70,333 research outputs found

    Entanglement and entropy engineering of atomic two-qubit states

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    We propose a scheme employing quantum-reservoir engineering to controllably entangle the internal states of two atoms trapped in a high finesse optical cavity. Using laser and cavity fields to drive two separate Raman transitions between metastable atomic ground states, a system is realized corresponding to a pair of two-state atoms coupled collectively to a squeezed reservoir. Phase-sensitive reservoir correlations lead to entanglement between the atoms, and, via local unitary transformations and adjustment of the degree and purity of squeezing, one can prepare entangled mixed states with any allowed combination of linear entropy and entanglement of formation.Comment: 4 pages, 5 figures, REVTe

    Understanding best practices in control engineering education using the concept of TPACK

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    This study aimed to design an integrated pedagogical approach to advance introductory Process Control Engineering Education through the application of the Technological Pedagogical Content Knowledge (TPACK) framework, and evaluating its impact on student learning. The research is initially being undertaken at Nottingham Trent University, UK but we will next adapt it to a case study in Libya. This paper aims to strengthen the teaching of introductory Process Control by using appropriate approach es in universities to improve the learning outcomes for students. From this work a new schematic for teaching Process Control ha s be en developed and, moreover, a thoughtful best practice in introducing Process Control in engineering education can be developed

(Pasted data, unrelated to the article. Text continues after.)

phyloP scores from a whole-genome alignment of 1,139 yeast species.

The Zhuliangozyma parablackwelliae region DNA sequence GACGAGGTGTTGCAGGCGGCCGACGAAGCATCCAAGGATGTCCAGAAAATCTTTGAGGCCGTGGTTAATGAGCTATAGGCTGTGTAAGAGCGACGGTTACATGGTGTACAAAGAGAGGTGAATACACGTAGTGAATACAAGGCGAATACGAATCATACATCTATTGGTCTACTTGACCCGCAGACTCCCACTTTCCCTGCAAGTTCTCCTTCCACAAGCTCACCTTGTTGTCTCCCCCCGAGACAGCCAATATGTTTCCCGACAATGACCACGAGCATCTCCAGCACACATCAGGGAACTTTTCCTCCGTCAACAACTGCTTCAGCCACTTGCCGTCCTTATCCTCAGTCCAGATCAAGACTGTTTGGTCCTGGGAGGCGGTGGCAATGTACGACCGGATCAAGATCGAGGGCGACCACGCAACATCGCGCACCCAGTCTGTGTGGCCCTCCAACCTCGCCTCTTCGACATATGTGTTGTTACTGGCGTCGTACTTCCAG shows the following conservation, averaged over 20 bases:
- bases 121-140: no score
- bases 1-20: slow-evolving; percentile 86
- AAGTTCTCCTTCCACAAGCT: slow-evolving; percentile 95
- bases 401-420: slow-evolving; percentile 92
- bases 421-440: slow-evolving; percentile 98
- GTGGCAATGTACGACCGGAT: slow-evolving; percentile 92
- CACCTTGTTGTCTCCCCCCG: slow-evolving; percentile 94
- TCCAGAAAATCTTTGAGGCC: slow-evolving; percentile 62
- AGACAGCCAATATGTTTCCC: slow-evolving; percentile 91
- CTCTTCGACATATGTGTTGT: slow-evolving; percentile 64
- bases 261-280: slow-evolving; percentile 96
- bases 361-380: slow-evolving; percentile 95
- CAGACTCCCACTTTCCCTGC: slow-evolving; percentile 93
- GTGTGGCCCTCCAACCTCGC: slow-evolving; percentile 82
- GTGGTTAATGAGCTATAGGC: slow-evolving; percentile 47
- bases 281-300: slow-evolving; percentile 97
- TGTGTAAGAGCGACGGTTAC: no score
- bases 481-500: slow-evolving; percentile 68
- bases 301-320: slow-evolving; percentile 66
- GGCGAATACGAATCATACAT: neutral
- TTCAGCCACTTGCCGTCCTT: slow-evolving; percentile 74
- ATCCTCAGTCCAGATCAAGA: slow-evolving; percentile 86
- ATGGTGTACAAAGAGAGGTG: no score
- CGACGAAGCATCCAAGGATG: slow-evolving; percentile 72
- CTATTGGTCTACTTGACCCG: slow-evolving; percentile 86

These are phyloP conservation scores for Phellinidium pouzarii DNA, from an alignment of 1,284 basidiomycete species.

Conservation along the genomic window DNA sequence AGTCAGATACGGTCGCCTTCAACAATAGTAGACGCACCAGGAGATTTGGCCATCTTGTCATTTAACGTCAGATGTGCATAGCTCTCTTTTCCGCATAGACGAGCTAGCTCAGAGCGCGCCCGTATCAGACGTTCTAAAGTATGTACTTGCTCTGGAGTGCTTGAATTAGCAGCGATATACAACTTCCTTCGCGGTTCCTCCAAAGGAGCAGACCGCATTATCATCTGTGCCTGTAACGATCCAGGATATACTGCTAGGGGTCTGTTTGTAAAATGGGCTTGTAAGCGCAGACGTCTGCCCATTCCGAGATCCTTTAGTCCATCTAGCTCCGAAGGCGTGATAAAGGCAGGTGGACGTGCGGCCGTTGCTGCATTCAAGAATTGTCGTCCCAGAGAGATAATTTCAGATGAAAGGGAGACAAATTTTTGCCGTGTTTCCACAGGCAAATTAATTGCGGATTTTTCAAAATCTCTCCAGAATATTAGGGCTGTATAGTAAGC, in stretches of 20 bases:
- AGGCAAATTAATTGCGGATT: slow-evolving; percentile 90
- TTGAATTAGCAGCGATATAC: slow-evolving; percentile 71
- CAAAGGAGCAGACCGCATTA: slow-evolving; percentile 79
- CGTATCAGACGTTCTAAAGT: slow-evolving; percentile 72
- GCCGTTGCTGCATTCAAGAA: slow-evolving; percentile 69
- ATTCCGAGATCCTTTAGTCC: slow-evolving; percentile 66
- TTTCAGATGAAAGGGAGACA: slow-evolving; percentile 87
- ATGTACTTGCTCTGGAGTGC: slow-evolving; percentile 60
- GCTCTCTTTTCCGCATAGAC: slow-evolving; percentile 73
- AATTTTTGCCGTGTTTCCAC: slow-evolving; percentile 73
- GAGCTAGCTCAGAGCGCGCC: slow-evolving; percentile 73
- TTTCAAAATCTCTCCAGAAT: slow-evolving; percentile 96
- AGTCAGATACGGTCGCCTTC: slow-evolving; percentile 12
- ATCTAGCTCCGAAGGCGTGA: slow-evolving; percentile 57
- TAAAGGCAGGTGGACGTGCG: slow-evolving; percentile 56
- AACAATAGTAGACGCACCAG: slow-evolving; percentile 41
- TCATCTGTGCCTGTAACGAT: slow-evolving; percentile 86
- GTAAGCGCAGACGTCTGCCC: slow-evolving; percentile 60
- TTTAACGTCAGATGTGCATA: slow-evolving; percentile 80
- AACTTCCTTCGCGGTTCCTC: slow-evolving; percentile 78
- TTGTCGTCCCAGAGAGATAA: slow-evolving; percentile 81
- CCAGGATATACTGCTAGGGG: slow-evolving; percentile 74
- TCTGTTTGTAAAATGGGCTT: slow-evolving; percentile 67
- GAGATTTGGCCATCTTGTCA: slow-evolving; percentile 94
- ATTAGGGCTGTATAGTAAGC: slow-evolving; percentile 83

Polarizabilities of Si^{2+}: a benchmark test of theory and experiment

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    We have calculated electric-dipole polarizabilities of the 3s^2 ^1S_0, 3s3p ^3P_0, and 3s3p ^1P_1 states of the Si^{2+} ion using recently developed configuration interaction + all-order method. Detailed evaluation of the uncertainties of the final results is carried out. Our value for the ground state electric-dipole polarizability 11.670(13) a.u. is in excellent agreement with the resonant excitation Stark ionization spectroscopy value 11.669(9) a.u. [Komara et al., J. Phys. B 38, 87 (2005); Mitroy, Phys. Rev. A 78, 052515 (2008)]. This work represents the most precise benchmark test to date of theory and experiment in divalent atoms. The near cancellation of the ns^2 ^1S_0 ground state and the lowest nsnp ^3P_0 polarizabilities previously observed in B+, Al+, In+, Tl+, and Pb^{2+} is also found in Si^{2+} ion.Comment: 6 page